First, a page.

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    New Ideas in…: Yugoslav Attack, Dragon Sicilian (8 part series). B76, B77, B78: Sicilian: dragon, Yugoslav attack, 7...O-O ; Sicilian: dragon, Yugoslav attack, Rauser variation ; Sicilian: dragon, Yugoslav attack, 10.O-O-O ; Sicilian: dragon, Yugoslav attack, 9...Bd7 ;. In the latest of his "New Ideas in...." series for ICC Chess.FM, GM Ronen Har-Zvi investigates the latest developments and trends in the ultimate test of the Sicilian Dragon, the Yugoslav Attack with 1. e4 c5 2. Nf3 d6 3. d4 cxd4 4. Nxd4 Nf6 5. Nc3 g6 6. Be3 Bg7 7. f3 0-0 8. Qd2 Nc6 9. Bc4. The Sicilian Dragon is back in vogue once again thanks to its recent addition to Magnus Carlsen's ever-growing arsenal. Years ago, Bobby Fischer gave his seal of approval to the Yugoslav attack, stating it was simply a case of preying open the h-file and sac, sac...mate! But this caveman approach in the Yugoslav Attack is well-worked out, as GM Ronen Har-Zvi shows that the Dragon still breathes fire for black with plenty of counter-play. Learn More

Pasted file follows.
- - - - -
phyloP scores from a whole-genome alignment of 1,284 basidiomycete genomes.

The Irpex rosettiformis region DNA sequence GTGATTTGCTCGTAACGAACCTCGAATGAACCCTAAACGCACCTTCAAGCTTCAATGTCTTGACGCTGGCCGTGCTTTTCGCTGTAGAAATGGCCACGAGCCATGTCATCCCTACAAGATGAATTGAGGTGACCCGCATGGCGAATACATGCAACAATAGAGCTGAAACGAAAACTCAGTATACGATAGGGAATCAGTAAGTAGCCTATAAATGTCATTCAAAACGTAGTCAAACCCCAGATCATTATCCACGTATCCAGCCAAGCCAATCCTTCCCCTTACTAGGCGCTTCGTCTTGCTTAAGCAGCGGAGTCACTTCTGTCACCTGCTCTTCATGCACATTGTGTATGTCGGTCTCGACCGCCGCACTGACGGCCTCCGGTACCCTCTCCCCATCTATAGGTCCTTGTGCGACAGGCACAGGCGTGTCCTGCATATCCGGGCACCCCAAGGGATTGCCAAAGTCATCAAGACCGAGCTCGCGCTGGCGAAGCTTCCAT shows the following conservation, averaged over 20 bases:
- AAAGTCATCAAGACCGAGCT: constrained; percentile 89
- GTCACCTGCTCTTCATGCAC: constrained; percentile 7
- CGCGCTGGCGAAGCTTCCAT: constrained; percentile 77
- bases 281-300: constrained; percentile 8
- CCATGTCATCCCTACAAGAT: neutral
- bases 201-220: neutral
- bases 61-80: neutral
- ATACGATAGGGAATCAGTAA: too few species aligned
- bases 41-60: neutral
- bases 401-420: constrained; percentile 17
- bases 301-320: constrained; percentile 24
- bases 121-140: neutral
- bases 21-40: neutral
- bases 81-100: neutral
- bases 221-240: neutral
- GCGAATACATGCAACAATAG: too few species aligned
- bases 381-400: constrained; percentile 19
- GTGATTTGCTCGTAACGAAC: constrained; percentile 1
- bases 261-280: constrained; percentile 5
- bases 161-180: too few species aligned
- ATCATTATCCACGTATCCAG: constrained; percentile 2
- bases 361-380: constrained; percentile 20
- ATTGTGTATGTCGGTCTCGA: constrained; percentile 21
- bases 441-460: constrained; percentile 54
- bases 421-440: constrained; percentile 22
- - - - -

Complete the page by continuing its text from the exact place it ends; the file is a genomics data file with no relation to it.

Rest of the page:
16. the Petroff Defence (12 part series)
    $35.88
    New Ideas in…: the Petroff Defence (12 part series). C42: Petrov: Nimzovich attack ,Petrov: Cozio (Lasker) attack /Kaufmann attack/French attack, Petrov: classical attack ,Petrov: classical attack, Jaenisch variation. The Petroff Defence (sometimes called the Russian Defence, and named after Russia's Alexander Petrov, 1794-1867) is considered as one of Black's most reliable and solid methods of meeting the king's pawn opening. It is easy to play and an excellent choice for someone looking for an alternative to the Scotch Opening, the Italian Game and the 'Spanish torture' of the Ruy Lopez. Until a few years ago, the Petroff was an opening that was favored by only a few top Grandmasters, including Anatoly Karpov and Artur Yusupov. However, the last few years have seen a dramatic rise in its popularity, and it now provides battlefields for many top clashes of the modern elite players, including Anand, Kramnik, Leko, Topalov, and Shirov. And in the latest of his "New Ideas in..." series, GM Ronen Har-Zvi, takes a closer look under the microscope at the solid Petroff. Learn More